I wouldn’t claim this for other areas of my life, but when it comes to our modest patch, I’m starting to figure out what’s meant to happen when. So driving up to Icy Creek yesterday I had a $20 bet with self that, this being the first day of April, and April being chestnut month, there would be chestnuts on the ground when I arrived.
Well guess what, I won. And the first to drop – big ones they were – come from the De Coppi and Purton’s Pride trees in our orchard paddock, one of the only places on our patch where wild deer can’t ravage any branch within two metres of the ground.
We had some tonight on home-made pizza which raddichio (currently starring in the vegie patch) and gorgonzola, and by the time Easter’s over we hope to have put the chestnuts into a rissotto, a soup, and a chicken dish – in other words, anywhere we can until we get sick of them. Did I mention roasting them in the fire?
So summer’s over, but we strung it out a bit with a pie made for our friends Sally and Jonathan, who had a harvest dinner last weekend. There’s a pic of the pie on Sally’s excellent new blog A Season of Sunday’s (as well as a snap featuring some of our chestnuts).
I reckon the pie might be the first one in the whole world to combine poached quince, jostaberries, black currants and wild blackberries baked in chocolate pastry. Happy to be proved wrong as always, so just let me know.
Moose just can't finish that bone!
Was going to put up a post about our new chestnut and almond trees, but after catching Moose chomping on a bone in the orchard paddock today I thought the horticultural stuff could wait another day.
And then please tell me what I can do to train mine.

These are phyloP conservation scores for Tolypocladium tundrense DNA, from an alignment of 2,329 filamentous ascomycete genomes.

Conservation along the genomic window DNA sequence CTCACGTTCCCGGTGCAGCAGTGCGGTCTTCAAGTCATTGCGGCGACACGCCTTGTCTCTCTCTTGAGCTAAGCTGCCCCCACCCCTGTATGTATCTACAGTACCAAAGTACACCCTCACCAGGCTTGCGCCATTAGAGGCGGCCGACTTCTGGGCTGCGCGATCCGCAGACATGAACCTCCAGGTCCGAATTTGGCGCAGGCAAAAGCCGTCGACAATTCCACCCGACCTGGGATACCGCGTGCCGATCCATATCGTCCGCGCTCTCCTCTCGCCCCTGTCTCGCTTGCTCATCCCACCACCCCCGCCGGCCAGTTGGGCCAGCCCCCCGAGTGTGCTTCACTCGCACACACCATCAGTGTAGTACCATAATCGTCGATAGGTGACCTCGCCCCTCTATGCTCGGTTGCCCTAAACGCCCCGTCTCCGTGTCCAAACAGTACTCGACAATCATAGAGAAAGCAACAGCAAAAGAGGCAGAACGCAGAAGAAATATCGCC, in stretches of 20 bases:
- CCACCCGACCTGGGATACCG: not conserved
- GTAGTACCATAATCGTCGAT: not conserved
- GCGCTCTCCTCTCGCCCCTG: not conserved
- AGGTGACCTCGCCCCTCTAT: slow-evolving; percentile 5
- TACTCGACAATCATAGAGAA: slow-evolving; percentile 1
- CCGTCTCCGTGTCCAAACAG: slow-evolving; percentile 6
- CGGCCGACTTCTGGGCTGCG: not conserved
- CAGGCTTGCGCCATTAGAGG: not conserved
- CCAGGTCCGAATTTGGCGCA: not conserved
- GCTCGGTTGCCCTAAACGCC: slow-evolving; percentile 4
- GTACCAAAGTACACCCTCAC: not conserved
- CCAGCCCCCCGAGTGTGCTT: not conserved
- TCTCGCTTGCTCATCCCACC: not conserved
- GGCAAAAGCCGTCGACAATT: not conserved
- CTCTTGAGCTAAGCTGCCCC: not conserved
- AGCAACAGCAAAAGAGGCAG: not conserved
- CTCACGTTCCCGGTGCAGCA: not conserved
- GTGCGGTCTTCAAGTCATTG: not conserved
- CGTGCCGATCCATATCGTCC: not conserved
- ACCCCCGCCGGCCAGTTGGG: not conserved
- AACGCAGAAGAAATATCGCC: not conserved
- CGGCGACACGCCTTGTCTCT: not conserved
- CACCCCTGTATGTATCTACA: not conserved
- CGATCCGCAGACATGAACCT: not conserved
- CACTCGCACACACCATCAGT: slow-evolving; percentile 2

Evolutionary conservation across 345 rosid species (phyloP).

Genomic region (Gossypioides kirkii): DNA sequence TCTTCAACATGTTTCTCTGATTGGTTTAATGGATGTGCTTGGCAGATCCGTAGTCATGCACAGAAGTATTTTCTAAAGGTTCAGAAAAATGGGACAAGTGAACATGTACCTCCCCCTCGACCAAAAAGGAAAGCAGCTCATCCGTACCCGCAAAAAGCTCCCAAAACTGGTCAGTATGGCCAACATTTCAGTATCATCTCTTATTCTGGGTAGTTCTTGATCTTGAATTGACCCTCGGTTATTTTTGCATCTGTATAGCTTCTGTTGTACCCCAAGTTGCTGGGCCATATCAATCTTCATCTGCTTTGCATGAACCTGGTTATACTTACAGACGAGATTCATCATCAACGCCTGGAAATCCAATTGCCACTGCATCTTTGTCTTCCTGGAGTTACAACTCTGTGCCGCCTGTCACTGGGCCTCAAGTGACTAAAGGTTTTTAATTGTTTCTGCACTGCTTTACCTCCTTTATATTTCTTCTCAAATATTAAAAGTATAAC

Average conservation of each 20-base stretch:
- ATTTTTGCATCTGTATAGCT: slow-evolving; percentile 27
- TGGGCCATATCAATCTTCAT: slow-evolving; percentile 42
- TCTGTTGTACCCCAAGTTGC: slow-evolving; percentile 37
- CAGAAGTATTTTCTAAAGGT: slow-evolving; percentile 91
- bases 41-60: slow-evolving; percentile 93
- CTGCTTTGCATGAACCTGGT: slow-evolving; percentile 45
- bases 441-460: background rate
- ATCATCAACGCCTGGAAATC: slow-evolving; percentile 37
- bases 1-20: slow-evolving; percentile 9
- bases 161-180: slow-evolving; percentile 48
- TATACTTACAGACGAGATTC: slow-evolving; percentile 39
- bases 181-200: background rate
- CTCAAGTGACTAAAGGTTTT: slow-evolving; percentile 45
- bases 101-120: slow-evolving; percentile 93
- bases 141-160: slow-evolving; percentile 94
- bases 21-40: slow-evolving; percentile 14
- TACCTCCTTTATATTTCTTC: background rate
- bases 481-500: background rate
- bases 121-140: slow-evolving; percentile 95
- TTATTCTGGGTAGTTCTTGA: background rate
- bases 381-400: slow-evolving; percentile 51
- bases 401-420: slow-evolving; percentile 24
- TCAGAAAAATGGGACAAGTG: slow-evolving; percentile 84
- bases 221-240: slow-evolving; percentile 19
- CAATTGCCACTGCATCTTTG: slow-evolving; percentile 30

So where are all the chestnuts?
Labradors are legendary for lots of things, including various forms of human assistance, and, increasingly, truffle hunting. But when it comes to chestnuts, it seems that Moose and Elka could deal with their very own guidance program. I’m sure that it’s not that they don’t want to help. It’s just that the enormity of the task of prising open all those prickly chestnut burrs seems so utterly ridiculous. Maybe they have a point. Something to sleep on.
Posted in Chestnuts, Chocolate Labrador, Chocolate Labradors, Hobby Farming, Icy Creek, Labrador, The Farm
Tagged chestnut, Chestnuts, Chocolate Labrador, Labrador, truffle
Landed safely, now straight into the fire
As a paid up member of Chestnuts Australia, it is with considerable excitement that I got up to the farm today to find that the cockatoos hadn’t got to all of the nuts, and that the chestnuts from the first planting five years ago and bigger and about 100 times more plentiful than they were last year. There’s plenty of saffron milkcap mushrooms too. And a thunderstorm. Autumn is so much better than summer.
The first chestnuts of 2009
Well I have to admit it was wishful thinking. After all the heat of summer and then a hugely welcome wet spell earlier in the month, we daytripped to the farm just to make sure that the birds wouldn’t be the only ones to devour the season’s first bounty. As it turns out, after trudging around for an hour all so, all we got you can see above. The food mile police will no doubt punish us. But I guess it’s good to know; no matter how fast the climate is changing, chestnuts don’t fall to the ground until April. Which means we’ll be back up there next Saturday.